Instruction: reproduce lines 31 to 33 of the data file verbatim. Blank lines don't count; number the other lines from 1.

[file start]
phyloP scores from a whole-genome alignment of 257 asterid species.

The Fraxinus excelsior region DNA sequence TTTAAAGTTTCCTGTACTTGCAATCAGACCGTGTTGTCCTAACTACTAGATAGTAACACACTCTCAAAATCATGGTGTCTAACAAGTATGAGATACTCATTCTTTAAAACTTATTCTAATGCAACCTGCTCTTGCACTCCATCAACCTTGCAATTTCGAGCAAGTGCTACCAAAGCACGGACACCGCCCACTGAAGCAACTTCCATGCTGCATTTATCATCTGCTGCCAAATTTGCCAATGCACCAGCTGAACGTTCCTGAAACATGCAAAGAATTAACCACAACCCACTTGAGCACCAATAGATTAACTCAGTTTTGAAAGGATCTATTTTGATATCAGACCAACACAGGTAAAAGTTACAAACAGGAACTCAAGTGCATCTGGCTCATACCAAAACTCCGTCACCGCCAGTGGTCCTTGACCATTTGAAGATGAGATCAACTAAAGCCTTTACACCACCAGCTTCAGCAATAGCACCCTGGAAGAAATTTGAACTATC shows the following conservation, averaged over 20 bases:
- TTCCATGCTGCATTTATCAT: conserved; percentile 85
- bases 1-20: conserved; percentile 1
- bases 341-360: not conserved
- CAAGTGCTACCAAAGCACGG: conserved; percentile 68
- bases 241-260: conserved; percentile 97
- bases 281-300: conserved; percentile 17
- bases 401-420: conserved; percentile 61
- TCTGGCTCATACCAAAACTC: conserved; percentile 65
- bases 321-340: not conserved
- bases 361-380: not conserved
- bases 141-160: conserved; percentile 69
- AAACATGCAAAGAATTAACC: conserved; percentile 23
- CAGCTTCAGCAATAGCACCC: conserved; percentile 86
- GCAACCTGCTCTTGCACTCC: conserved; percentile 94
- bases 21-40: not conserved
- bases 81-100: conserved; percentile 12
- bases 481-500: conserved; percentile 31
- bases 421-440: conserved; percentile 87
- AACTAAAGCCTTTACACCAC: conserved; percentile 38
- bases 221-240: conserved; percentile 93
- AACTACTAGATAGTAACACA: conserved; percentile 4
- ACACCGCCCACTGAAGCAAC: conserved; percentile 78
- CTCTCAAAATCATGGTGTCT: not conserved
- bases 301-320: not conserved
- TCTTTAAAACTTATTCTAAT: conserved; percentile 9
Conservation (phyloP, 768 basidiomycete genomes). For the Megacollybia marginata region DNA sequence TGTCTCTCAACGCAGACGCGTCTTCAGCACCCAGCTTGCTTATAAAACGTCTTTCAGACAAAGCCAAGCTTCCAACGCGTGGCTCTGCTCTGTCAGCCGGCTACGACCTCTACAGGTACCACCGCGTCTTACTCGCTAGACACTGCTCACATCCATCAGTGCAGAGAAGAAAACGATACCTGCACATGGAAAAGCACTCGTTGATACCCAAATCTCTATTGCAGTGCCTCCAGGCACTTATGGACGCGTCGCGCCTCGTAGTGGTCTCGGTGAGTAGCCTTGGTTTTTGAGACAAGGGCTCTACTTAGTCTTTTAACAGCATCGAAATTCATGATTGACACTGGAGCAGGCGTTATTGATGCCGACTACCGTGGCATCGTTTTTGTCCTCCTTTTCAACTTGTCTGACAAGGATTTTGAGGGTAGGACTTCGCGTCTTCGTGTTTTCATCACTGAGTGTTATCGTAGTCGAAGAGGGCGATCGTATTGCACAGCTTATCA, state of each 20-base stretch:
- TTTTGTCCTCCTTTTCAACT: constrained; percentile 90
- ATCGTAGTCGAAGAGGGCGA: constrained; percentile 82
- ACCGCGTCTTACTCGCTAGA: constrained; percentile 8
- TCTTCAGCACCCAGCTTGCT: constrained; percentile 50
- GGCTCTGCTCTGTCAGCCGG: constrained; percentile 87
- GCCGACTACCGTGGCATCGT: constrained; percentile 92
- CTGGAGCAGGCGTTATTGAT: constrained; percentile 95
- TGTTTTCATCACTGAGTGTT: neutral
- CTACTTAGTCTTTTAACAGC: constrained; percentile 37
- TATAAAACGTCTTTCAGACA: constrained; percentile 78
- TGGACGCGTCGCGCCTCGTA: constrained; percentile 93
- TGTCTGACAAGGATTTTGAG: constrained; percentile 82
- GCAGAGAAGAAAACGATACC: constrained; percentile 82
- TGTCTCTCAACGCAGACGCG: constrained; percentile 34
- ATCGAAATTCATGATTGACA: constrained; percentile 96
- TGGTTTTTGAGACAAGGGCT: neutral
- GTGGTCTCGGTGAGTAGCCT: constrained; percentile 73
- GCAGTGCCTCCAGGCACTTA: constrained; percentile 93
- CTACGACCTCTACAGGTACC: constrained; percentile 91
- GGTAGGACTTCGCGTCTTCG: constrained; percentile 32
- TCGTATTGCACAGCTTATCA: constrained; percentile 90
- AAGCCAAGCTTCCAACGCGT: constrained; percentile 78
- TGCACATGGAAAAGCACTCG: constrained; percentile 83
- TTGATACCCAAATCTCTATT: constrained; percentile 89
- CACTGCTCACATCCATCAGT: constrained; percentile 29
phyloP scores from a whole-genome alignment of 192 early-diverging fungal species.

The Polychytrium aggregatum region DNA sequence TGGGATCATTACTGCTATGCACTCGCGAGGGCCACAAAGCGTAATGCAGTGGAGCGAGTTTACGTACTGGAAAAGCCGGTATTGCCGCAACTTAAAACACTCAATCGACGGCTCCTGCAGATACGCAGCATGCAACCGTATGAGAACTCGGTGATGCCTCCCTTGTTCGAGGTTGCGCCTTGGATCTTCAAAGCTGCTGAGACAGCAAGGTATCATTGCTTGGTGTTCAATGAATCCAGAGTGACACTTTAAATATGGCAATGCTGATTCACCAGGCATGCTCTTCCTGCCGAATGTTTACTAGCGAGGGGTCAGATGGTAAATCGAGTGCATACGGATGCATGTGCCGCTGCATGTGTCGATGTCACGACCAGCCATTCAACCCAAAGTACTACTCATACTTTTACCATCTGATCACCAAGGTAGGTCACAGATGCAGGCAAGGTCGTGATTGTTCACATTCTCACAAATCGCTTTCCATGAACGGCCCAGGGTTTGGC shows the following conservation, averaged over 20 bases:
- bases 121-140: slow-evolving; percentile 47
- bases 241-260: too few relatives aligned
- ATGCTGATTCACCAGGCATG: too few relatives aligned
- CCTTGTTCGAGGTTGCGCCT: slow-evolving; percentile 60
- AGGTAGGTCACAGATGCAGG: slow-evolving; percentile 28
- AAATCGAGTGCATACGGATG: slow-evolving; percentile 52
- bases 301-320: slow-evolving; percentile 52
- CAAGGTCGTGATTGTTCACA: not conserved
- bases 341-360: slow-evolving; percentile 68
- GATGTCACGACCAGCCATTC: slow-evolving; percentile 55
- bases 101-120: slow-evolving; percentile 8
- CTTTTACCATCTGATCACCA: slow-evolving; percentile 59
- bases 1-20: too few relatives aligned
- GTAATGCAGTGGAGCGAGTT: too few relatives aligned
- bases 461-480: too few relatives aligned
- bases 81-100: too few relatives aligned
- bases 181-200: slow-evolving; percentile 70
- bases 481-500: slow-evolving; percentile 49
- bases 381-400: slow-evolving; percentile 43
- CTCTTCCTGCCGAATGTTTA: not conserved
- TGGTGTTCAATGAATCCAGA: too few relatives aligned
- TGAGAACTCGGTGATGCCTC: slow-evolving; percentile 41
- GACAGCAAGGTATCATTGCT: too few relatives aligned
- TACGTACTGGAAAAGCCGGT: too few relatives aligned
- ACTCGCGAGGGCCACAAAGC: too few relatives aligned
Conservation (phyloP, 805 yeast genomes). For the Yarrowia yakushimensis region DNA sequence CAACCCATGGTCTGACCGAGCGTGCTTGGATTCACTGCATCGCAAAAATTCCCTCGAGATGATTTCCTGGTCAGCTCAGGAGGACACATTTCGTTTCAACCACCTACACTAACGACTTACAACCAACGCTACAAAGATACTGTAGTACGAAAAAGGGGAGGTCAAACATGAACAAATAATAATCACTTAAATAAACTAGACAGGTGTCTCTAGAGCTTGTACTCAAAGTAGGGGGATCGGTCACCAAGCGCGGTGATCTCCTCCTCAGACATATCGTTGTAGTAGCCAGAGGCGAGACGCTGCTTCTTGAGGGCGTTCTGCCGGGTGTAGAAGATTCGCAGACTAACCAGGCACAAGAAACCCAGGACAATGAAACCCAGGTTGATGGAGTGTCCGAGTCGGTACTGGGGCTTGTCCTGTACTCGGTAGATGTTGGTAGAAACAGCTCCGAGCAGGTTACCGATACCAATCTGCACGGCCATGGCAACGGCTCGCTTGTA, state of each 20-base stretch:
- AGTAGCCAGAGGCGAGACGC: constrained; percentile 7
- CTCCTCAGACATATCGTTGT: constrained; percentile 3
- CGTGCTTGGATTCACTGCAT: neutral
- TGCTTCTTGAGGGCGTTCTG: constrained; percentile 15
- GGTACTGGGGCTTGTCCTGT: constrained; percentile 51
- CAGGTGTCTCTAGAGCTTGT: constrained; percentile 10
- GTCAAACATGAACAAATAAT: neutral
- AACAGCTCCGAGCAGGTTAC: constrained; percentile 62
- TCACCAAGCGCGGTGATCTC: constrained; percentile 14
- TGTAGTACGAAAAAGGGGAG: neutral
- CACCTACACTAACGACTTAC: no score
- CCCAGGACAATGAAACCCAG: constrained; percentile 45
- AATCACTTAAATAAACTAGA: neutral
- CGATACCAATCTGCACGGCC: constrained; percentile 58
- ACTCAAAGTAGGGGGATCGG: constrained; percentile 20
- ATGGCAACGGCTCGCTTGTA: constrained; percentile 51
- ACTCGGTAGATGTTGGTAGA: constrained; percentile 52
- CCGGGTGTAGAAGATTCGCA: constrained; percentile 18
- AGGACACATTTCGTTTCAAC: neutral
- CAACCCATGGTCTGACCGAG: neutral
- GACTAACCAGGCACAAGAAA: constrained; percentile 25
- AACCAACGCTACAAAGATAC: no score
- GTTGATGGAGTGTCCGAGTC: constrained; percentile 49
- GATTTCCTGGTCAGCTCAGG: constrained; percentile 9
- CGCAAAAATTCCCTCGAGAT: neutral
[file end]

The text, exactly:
- ACCGCGTCTTACTCGCTAGA: constrained; percentile 8
- TCTTCAGCACCCAGCTTGCT: constrained; percentile 50
- GGCTCTGCTCTGTCAGCCGG: constrained; percentile 87